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Author Topic: Persistent dopplered multipath  (Read 230 times)
N3OX
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« on: February 21, 2007, 06:42:08 PM »

I went to check out 2m after AG4DG's post.

I'm listening to the WA1ZMS beacon on 144.285. It's about 150 miles distant to my southeast. (FM07 to me in FM18)  It's 4200ft AMSL so I can hear it most of the time.

Right now, however, I'm getting two signals out of it at two different frequencies, and it's directionally dependent.  

I've heard airplane scattered beacon signals where I get the direct signal and a swooping doppler shifted version that changes heading, especially if I point at the W3VD beacon to the north.  Also to the north is BWI and its constant stream of RF reflectors taking off...

This is different.  I've been listening to it for maybe ten minutes and I'm still getting it.  It's a very persistent shift of a few tens of Hz.

It does change and shift a bit, but it doesn't appear and disappear like airplane scatter.  In fact, I think I just heard an airplane go by... this is really something else.

It's pretty neat.  I'm thinking it's scattering off a wind shear or something.  That's the only thing I can think of that would be giving me a persistent, doppler shifted copy of this beacon's signal...

What do you think?

Dan
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73,
Dan
http://www.n3ox.net

Monkey/silicon cyborg, beeping at rocks since 1995.
KB4QAA
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« Reply #1 on: February 21, 2007, 07:59:27 PM »

Not a wind shear, but a temperature inversion or change in gradient aloft.   I have seen it many times on radars, but never thought about it for ham radio.  

This phenomenon can be a real problem on air search radars, setting up large pattern returns.  and when the layer suddenly shifts it appears as contacts racing at humongous speeds.  I'm sure that it what has been attributed to UFO's.   Radar DOES lie.

73, bill
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N3OX
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« Reply #2 on: February 21, 2007, 08:13:59 PM »

Are you talking about this?

http://www.wonderquest.com/radar-ghost.htm

That seems to be pretty radar-specific in that it happens due to overlapping radar pulses...

That's pretty neat though too.. thanks!
 
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Dan
http://www.n3ox.net

Monkey/silicon cyborg, beeping at rocks since 1995.
K8GU
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« Reply #3 on: February 22, 2007, 07:47:18 AM »

You didn't happen to make note of the time and headings or record the signal, did you?  One of the nice things about this beacon is that it's synchronized to GPS so you can be pretty sure that the signal frequency is stable.

I like the wind shear (or some sort of persistent turbulence) theory.  Of course, Bill is right that temperature gradients will affect the refractive index.  However, the atmosphere is not dispersive at radio frequencies such that different frequency components arrive along different paths (per Fermat's Principle).  So, the scattering/refracting volume is most likely moving.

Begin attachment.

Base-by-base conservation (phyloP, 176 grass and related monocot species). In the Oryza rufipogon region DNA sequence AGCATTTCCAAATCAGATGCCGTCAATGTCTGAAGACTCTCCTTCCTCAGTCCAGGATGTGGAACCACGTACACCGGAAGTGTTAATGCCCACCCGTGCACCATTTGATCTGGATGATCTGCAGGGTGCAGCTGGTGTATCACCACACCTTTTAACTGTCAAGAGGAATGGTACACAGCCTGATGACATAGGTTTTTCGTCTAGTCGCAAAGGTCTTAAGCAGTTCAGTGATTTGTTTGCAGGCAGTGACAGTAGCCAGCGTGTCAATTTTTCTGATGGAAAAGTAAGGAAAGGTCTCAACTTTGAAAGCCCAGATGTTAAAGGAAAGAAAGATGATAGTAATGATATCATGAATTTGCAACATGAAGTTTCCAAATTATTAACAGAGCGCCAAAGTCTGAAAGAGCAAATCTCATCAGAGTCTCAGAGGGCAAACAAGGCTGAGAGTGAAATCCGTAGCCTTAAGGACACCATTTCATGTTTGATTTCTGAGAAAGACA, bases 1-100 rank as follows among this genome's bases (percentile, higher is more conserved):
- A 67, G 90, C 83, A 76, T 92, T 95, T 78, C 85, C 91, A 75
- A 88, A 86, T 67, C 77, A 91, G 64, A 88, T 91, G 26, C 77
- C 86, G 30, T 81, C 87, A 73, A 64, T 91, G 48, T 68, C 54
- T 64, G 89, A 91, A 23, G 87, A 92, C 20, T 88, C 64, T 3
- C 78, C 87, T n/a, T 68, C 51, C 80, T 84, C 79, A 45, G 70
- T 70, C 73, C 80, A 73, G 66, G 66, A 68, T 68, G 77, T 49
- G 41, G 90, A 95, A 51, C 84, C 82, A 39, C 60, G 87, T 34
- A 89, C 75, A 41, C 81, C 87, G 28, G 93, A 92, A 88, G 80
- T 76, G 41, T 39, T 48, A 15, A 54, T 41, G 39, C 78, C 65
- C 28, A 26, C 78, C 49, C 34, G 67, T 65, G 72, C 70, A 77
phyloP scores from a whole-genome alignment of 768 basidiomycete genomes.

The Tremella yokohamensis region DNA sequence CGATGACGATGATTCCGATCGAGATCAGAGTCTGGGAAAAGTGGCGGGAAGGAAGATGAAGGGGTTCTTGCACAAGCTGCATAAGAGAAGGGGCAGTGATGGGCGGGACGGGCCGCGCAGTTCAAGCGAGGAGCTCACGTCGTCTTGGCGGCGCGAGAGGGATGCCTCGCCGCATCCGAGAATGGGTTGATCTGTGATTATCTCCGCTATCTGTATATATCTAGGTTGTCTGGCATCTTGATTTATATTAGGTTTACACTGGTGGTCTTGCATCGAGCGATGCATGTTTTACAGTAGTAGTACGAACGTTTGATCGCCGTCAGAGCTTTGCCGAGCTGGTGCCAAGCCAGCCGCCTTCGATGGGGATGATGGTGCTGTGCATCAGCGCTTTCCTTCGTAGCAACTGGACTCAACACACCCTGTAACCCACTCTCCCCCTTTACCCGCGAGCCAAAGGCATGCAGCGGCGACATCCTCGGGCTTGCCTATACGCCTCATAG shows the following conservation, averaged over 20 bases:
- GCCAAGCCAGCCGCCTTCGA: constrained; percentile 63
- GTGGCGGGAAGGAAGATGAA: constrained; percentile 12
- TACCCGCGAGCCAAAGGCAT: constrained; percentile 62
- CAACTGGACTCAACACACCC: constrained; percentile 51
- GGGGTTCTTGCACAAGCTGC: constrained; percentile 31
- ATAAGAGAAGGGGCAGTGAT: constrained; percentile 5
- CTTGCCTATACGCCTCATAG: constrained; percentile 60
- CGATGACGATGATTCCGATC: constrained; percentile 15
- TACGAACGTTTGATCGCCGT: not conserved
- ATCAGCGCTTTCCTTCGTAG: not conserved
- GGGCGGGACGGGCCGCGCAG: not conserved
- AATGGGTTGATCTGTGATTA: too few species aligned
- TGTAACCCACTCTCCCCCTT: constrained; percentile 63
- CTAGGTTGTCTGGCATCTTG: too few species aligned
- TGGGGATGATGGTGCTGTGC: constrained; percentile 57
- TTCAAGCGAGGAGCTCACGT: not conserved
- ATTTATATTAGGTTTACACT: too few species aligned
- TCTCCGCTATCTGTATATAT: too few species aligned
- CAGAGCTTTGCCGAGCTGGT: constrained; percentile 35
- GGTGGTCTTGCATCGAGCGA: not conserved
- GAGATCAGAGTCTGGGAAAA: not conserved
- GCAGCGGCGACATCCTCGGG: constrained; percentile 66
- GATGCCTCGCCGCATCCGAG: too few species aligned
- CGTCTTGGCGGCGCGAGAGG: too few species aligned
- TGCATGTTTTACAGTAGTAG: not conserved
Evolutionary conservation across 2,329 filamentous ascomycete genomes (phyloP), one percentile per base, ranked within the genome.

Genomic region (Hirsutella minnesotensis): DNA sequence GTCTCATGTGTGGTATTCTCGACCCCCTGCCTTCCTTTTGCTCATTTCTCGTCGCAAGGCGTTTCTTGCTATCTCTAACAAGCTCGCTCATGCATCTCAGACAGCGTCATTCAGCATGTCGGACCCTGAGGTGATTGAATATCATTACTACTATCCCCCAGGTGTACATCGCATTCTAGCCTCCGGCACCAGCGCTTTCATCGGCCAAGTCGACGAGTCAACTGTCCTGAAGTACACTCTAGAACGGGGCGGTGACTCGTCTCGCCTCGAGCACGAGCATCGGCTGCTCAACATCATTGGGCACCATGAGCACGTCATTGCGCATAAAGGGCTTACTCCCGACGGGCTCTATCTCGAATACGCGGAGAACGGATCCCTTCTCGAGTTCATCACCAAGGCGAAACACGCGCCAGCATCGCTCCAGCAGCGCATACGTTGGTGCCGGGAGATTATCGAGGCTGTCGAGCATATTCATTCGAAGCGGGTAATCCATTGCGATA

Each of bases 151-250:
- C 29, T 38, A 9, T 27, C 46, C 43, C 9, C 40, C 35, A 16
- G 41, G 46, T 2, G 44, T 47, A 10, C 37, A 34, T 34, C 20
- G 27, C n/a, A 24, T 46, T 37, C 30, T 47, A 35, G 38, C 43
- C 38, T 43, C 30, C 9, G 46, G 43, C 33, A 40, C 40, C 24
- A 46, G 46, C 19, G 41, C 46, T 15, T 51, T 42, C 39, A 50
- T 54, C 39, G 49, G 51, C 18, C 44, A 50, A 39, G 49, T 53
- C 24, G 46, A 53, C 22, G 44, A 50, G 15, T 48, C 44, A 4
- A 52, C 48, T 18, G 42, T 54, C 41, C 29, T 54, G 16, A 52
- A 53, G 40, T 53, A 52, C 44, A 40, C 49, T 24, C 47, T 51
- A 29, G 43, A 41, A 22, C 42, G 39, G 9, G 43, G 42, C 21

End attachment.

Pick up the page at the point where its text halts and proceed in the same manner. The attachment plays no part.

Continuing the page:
Unfortunately, though, all we can do is speculate without designing an experiment to test a theory.  I'd be curious about more details if you have them.
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KB4QAA
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« Reply #4 on: February 22, 2007, 09:08:04 AM »

I have seen that particular example of false radar returns. The one I gave is somewhat different, but related.   The atmosphere can refract or bend RF signals.

One other possiblity, though less likely is that you could have some object like a building or terrain that is reflecting the signal and providing multipath signals. Though I would expect that you would notice this from time to time with other signals.

bill
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N3OX
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« Reply #5 on: February 22, 2007, 12:46:38 PM »

"So, the scattering/refracting volume is most likely moving."

I think that's right.  I emailed WA1ZMS and he mentioned that he'd seen doppler 1296MHz signals, likely from wind-driven movement of temperature fluctuations. If this is what it is, you're both right... it's the temperature gradients that do the refracting and the wind that causes the scattering volume to move.

I listened for a while and fired up Spectrum Lab on my computer... I was getting about 10Hz of shift when I was getting steady constant shift.

If I do my calculations right f'=f*(1/(1-v/c))and v must be just under 50MPH for 10Hz of shift on 144.28500 MHz.

I also heard what I usually take to be airplane scatter signals (they start above the beacon frequency and move to below it).  The shift was maybe +/- 80Hz when I acquired and lost those signals which is in the range of several hundred miles per hour with respect to me.

I have pretty bad heading resolution (RS TV rotor and not especially careful alignment to true north), and the heading determination was made problematic by the fact that my rotor stop is to the south, and it seemed that I had to swing past south to peak the signal...

At any rate, the main beacon signal was strongest to the SE, abt 225 degrees, and the doppler shifted signal was more or less strongest straight south but I couldn't really peak it effectively.

73,
Dan
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73,
Dan
http://www.n3ox.net

Monkey/silicon cyborg, beeping at rocks since 1995.
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